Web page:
Posted on: April 10th, 2015
This memorandum summarizes several potential methods for funding the educational needs of others. Outright Gifts. Every individual can give up to $14,000 annually to any one or more persons without any gift or estate tax consequences. This is called the “annual exclusion from gift taxation.” Accordingly, money can be funneled to children or grandchildren for educational purposes by making outright gifts to the individual over a period of years....

Charitable Giving Strategies

Posted on: April 10th, 2015
Despite the recent downturn in the economy, it appears that members of community continue to be generous to their favorite causes. It is only by and through the use of donations that many charitable and other not-for-profit organizations are able to continue to provide services for and in support of the local community....

What Is A Revocable Living Trust?

Posted on: April 10th, 2015
Living trusts are sometimes promoted as a panacea for all estate, tax, and financial planning problems. But the living trust is only one of a number of options which may be used to achieve a person’s estate planning goals. The purpose of this pamphlet is to provide an overview of the advantages and disadvantages of a living trust and to suggest some appropriate uses of the living trust....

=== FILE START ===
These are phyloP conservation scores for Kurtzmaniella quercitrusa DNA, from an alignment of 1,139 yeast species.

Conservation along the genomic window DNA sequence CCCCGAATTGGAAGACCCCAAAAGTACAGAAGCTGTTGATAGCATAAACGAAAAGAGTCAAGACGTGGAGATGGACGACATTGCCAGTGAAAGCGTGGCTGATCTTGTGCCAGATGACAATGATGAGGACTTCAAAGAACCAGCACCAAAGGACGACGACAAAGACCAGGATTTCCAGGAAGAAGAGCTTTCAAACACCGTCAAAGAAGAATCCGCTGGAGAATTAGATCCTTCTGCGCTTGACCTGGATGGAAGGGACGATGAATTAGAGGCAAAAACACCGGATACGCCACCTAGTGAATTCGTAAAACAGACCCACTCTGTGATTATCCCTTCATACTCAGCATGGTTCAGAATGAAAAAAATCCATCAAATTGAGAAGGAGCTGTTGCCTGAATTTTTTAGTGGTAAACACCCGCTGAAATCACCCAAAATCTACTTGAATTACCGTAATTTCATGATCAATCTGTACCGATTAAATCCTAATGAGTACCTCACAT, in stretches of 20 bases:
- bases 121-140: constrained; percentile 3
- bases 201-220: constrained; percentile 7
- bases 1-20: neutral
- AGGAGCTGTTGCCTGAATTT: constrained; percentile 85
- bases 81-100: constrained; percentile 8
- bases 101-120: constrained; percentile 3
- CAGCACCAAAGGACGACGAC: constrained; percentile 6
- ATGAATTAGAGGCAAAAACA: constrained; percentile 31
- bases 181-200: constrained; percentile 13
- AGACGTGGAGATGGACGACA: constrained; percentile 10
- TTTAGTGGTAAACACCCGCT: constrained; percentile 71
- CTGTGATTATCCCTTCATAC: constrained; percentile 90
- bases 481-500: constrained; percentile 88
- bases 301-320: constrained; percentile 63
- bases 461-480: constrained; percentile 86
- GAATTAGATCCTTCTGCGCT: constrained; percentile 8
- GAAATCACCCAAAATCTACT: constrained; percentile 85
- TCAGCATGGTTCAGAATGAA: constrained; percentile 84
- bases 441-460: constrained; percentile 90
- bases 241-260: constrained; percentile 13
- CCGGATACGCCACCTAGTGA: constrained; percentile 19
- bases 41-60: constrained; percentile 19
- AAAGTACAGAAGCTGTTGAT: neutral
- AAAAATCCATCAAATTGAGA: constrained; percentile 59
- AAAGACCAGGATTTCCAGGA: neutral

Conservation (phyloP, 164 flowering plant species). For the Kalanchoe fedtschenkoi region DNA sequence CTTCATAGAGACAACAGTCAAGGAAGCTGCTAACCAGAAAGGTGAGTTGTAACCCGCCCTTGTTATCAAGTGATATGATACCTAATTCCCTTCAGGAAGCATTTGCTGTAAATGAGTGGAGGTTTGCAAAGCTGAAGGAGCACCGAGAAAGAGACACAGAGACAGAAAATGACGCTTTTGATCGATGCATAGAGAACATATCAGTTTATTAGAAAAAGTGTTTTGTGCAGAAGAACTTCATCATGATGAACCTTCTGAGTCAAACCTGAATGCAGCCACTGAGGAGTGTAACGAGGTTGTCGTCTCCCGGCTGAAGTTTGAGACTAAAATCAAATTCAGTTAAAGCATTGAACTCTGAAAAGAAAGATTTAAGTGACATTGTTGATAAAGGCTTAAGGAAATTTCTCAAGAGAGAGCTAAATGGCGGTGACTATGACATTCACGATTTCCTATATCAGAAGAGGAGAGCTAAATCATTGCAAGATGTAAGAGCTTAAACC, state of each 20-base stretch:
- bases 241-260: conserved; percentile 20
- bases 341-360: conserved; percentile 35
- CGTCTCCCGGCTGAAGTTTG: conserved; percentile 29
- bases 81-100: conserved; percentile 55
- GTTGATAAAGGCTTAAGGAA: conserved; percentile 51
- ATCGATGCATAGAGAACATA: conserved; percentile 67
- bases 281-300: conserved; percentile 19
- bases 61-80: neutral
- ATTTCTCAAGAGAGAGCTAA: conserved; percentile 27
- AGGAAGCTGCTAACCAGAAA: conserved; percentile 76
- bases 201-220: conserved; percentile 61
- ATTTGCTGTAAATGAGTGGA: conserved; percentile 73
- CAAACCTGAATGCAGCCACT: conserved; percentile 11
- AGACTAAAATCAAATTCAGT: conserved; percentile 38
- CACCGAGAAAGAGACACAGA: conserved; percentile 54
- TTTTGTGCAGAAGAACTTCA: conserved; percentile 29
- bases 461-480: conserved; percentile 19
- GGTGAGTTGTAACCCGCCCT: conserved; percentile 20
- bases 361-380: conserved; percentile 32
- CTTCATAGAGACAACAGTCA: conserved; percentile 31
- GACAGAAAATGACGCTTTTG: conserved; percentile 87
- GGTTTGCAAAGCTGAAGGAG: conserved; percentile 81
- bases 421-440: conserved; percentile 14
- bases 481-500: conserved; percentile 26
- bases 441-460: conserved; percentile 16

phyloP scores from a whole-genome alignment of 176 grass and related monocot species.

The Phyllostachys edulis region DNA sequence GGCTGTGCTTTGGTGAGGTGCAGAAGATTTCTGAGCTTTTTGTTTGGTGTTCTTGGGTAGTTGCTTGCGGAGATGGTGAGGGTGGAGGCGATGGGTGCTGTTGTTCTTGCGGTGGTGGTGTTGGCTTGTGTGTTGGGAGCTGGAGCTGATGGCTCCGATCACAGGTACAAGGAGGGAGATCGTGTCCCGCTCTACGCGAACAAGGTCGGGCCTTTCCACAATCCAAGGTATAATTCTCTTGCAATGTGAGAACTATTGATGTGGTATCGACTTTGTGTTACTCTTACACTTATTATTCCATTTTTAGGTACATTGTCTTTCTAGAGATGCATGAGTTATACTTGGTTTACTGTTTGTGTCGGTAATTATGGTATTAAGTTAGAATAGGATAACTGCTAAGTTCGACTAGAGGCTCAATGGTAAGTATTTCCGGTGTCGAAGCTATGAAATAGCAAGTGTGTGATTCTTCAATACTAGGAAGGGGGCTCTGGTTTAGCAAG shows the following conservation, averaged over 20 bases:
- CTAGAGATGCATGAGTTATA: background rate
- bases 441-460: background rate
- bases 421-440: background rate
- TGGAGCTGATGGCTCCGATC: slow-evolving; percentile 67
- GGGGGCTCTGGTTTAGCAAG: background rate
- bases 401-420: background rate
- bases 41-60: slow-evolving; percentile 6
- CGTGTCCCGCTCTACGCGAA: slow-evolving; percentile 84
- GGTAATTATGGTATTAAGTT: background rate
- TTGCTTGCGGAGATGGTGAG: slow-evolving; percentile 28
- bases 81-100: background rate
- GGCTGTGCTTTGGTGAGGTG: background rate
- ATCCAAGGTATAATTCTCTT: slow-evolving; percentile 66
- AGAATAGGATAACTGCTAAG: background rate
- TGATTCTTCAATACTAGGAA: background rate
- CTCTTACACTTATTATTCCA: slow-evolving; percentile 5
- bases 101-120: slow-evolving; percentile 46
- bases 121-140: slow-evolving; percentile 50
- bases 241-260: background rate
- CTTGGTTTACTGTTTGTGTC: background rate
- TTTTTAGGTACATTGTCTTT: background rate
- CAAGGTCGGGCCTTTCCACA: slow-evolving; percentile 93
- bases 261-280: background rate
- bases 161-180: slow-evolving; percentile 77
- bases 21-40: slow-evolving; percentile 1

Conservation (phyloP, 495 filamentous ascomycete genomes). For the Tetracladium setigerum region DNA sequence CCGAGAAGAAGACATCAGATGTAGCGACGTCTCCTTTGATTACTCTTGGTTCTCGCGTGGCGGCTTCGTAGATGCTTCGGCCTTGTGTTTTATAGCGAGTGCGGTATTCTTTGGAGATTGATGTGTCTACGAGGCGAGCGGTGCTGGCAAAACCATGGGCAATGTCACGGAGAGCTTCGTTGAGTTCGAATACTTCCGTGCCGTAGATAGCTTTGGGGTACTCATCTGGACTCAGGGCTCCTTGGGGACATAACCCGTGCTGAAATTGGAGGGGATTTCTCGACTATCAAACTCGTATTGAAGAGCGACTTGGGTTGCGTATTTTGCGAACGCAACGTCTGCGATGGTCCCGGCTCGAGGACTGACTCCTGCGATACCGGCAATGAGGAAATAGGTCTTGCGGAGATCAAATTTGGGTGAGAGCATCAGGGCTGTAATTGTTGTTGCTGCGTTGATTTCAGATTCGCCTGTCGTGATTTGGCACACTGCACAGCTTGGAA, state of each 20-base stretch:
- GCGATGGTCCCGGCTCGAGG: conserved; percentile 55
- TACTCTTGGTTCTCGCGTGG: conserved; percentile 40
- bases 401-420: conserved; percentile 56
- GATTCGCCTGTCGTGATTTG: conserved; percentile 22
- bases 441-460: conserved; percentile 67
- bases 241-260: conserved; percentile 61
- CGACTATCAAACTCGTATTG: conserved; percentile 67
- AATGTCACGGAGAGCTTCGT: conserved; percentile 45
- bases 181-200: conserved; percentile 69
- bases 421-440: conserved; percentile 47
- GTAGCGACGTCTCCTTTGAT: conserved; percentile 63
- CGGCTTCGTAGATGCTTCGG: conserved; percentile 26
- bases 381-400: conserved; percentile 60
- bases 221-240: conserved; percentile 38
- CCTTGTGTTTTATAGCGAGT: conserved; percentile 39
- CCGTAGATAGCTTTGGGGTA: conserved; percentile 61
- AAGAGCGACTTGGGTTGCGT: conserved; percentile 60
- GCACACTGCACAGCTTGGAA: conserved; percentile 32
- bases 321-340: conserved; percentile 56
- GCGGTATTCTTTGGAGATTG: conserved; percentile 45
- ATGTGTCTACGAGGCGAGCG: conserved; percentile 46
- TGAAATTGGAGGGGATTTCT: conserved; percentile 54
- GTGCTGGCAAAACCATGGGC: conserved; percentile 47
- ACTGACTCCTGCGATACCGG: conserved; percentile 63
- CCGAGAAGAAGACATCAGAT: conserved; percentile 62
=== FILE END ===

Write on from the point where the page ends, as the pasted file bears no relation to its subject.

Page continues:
What’s the Difference Between Wills and Living Trusts?

Posted on: April 10th, 2015
Both Wills and Trusts are devices which you can use to provide for the distribution of your estate upon your death. Deciding whether a Will or a Trust best fits your needs depends on your circumstances. A living Trust is a popular alternative to the traditional Will, but you should weigh the advantages and disadvantages of each before deciding on one form or the other....

Leonard A. Hagen, J.D., LL.M.
Sound Estate Planning, PLLC
152 3rd Ave. South, Ste. 107
Edmonds, WA 98020
Phone: (425) 967-7287
len@soundestateplanning.com